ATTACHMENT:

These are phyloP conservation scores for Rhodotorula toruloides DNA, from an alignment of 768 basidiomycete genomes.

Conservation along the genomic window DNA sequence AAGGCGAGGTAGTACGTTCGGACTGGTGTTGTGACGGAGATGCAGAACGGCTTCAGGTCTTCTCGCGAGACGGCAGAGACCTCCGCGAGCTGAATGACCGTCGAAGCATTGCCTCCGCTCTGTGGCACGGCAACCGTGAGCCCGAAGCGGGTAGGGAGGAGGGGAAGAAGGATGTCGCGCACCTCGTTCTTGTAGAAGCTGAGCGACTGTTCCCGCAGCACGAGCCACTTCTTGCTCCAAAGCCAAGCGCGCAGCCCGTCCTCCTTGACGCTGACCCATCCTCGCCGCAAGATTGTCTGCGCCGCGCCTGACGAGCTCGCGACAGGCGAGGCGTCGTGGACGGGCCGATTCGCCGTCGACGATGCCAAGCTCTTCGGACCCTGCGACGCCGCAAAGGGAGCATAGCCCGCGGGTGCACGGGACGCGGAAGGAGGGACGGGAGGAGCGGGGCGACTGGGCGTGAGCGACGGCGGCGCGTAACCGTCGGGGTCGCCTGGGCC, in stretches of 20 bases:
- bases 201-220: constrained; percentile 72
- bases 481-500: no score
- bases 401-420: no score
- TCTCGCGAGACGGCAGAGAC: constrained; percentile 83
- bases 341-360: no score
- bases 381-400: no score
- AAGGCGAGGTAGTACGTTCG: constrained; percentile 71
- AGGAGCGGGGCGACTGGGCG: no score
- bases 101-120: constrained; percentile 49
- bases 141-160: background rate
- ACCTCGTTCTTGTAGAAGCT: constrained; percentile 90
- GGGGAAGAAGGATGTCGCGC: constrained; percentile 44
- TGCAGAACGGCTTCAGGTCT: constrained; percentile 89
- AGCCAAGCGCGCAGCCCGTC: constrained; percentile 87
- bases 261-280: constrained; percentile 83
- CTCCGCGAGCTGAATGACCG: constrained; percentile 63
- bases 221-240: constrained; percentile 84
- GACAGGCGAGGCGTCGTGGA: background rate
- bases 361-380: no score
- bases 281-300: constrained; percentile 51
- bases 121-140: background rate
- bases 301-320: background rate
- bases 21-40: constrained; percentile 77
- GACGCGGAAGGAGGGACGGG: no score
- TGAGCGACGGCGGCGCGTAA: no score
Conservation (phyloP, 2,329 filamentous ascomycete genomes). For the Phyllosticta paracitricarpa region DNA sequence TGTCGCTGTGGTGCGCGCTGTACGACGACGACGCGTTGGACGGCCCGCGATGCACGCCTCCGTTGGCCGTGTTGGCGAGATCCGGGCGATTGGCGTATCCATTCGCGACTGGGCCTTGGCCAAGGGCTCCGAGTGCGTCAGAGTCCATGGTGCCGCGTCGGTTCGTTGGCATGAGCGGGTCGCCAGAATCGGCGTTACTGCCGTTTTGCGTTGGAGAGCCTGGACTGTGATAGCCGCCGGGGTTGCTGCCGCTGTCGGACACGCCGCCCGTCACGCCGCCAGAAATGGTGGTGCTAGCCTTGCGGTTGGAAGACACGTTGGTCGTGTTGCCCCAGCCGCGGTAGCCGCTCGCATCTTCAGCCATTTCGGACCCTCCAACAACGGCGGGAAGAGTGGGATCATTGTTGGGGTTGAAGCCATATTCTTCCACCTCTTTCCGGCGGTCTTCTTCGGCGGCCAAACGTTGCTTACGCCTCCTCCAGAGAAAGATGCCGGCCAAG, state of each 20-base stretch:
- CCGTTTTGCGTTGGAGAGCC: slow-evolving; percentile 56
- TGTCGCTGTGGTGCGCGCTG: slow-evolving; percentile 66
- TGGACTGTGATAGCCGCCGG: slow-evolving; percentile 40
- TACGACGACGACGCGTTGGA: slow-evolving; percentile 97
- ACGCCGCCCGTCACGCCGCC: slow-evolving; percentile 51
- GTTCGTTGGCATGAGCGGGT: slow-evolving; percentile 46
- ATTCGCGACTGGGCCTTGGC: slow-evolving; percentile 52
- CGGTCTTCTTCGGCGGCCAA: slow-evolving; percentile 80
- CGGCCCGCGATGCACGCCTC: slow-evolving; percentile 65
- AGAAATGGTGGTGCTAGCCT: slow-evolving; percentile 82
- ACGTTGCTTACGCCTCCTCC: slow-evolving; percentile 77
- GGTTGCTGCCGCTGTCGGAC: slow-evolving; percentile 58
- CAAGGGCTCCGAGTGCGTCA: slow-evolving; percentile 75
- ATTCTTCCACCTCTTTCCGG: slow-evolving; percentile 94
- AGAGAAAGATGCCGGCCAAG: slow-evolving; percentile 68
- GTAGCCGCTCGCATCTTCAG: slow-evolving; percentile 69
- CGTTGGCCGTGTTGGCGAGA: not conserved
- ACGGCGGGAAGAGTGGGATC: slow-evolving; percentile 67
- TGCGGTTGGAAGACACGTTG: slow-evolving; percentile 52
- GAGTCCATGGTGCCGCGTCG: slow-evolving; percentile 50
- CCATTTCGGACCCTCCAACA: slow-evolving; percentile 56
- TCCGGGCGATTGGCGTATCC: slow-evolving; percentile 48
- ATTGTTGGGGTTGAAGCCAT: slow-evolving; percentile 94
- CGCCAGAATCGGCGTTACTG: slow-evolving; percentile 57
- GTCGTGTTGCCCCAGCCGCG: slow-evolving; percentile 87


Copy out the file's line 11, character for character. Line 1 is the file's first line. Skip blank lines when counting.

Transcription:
- bases 101-120: constrained; percentile 49